It was only a few weeks ago I was thinking, ‘I haven’t awarded myself a Mama Badge in ages. Thankfully, there hasn’t been anything so momentous, or awful or challenging that I felt it warranted it.’
Oh Amie. When will you learn? Thoughts like this only tempts the Gods of Parenting…
Day 1: prepare the battle stations
“Hello, is that Little Miss’ Mummy? This is The Nursery. I’m afraid Little Miss has the initial signs of chickenpox, you’ll need to come pick her up.”
It all made sense; we’d had a rough weekend, she hadn’t wanted to eat (very unusual for our little gannet!) and had been up at 4:30am on Sunday (ga!). I’d thought she was teething, but suddenly the it all fell into place.
I prepared for battle.
- Calpol? Check.
- Baked beans, eggs and some other Little Miss’ favourites? Check.
- Plenty of tea and coffee? Check.
- Chocolate biscuits? Check.
*NB: these are for me. Not Little Miss. Nurse Mama needs her fuel.
Just needed Calamine lotion from the pharmacy and we were good to go. (In actual fact, our pharmacy recommended a chickenpox cooling gel instead as it doesn’t dry them out as quickly, making them less itchy – apparently.)
FYI; according to NHS Choices chickenpox usually appear in clusters on the tummy and chest, face, scalp, behind the ears, arms and legs. Basically, they are everywhere. Little Miss went on to have them in her mouth, her ears, on the palms of her hands and all over her vagina as well. Let the good times roll!
They first appear as a group of three or five, often on the tummy, almost like small red pimples, then will start to spread. These pimples become fluid filled blisters that eventually dry out and form scabs. (Read more about the chickenpox virus, symptoms and treatment on the NHS website.)
When I picked her up, Little Miss had about five spots on her torso and was tearing round the nursery as usual, excited to show me the Easter basket she had made. Frankly, she didn’t seem ill at all.
Day 2: false hope
Little Miss woke in high spirits with only a couple more spots here and there. I
smugly optimistically stupidly thought perhaps we’d have it easy, ‘a light dose,’ and I’d be able to get some work done during nap time.
But nap time never came…
The calm before the chickenpox storm: chilling in the garden with tea and crumpets, before the fever hit and the itching began.
We had a lovely morning. The sun was shining, Little Miss had me bird watching at the bottom of the garden and we made bird feeders to hang in the trees. We had tea and crumpets on the patio and eventually, thinking I’d have worn her out, brought her in for a nap so I could log into my work emails.
But when I changed her diaper I was shocked to find a lot more spots had appeared during the morning, particularly in the diaper region. And without the distraction of the garden, she seemed to realise she actually didn’t feel too well at all.
Her fever kick in, the itching began and every hour, I swear more spots appeared before my very eyes.
By bedtime, she was beside herself. She hadn’t eaten since our crumpets in the garden (how long ago that felt) and she just wanted to be held.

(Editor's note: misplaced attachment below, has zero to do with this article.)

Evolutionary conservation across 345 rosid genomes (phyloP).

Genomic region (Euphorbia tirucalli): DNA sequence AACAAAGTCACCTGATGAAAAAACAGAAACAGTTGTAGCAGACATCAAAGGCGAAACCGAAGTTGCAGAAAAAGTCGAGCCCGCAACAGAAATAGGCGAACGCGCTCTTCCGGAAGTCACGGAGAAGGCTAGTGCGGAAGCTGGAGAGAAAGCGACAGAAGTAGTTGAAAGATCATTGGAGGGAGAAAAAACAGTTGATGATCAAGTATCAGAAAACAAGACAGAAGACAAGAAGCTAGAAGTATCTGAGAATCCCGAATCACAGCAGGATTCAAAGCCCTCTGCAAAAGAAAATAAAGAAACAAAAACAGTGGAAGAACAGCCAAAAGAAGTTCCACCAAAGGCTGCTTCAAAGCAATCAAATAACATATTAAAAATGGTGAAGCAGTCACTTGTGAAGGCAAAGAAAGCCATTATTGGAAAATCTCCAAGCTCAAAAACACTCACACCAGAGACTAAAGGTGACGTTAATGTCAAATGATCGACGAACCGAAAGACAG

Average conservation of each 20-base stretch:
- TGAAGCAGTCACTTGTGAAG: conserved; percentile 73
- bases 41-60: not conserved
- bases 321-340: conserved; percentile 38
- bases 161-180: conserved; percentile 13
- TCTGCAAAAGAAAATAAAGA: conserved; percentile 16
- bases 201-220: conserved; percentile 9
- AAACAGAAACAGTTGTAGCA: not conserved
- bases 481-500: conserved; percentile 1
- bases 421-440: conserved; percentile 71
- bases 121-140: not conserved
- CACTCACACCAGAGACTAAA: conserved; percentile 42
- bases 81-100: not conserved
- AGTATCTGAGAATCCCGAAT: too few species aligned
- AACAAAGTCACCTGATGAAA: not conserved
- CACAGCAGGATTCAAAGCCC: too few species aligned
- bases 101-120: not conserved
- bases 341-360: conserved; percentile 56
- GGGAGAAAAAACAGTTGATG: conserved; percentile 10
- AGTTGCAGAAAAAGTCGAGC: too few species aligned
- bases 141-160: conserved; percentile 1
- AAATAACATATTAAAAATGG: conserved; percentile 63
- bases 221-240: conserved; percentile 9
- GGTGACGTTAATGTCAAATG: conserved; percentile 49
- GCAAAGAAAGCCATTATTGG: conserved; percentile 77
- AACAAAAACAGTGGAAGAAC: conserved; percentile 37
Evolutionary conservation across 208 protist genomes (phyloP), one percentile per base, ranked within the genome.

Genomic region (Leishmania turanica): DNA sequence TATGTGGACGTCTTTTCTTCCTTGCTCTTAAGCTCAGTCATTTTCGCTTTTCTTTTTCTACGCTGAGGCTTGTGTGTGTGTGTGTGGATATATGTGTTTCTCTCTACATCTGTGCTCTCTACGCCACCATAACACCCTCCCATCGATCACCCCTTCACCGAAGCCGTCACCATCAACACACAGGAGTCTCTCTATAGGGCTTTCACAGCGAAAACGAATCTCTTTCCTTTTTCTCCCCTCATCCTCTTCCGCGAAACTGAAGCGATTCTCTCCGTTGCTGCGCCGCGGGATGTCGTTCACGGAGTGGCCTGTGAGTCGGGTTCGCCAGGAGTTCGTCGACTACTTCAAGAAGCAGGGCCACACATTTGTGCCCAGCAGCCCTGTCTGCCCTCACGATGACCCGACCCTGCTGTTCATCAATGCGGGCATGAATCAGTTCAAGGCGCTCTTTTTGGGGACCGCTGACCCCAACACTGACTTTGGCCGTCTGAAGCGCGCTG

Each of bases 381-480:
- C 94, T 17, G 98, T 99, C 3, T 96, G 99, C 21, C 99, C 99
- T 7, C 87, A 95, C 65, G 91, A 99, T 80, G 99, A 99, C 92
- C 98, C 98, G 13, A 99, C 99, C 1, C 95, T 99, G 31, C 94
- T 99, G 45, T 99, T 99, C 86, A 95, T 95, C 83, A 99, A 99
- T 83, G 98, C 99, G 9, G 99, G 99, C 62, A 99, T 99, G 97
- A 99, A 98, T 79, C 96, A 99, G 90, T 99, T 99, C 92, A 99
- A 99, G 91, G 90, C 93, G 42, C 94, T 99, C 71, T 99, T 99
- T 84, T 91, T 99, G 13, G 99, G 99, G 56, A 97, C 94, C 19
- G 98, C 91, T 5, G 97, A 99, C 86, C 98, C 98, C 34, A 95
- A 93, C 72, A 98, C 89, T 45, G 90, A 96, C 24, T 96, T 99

Bath time was the happiest I saw her. The pharmacist recommended adding 5 teaspoons of sodium bicarbonate to her usual bath water (no soap or bubbles) to ease the itching twice a day. It definitely did the trick, though the effects were sadly short lived once she was out of the bath.
We ordered a take-away but before it had arrived she was awake again. We brought her down to sit with us to try and distract her from the itching and calm her down.
I’d had about three mouthfuls of dinner when she started throwing up. Around 10pm, she finally just collapsed on me, exhausted.
Day 3: hell
Around midnight, she was up again.
I think we must have the only child in the world who doesn’t like sleeping in their parents’ bed. At times like this, when you’re dead on your feet and your arms can’t take much more holding (she’s getting really heavy now she’s two!) I feel very envious of those parents who’s kids want nothing more than to snuggle under the duvet with Mama or Daddy and dose at their side…
We tried one of us sleeping in her room, but she didn’t want that either. She wanted to be held but the warmth set the itching off. Basically, nothing was right.
She threw herself round the cot, desperate to ease the discomfort and eventually was sick again – though there wasn’t really anything left in her system.
We were shattered. The only other time I’ve seen her in such a state was a year ago when she had a particularly bad reaction to the MMR vaccine.
Around 4am, exhausted, we rang NHS Direct and asked for advice.
Vomiting and drastic behavioural changes are a sign of complications, such as meningitis. (You can read more about chickenpox complications on the NHS website.) While we were on the phone, in one of her more violent ‘fits’ to rage and discomfort, she hit her head quite hard and went limp in the OH’s arms. It was only for a moment, but it was long enough.
We yanked on some jeans and a hoodie and headed for A&E.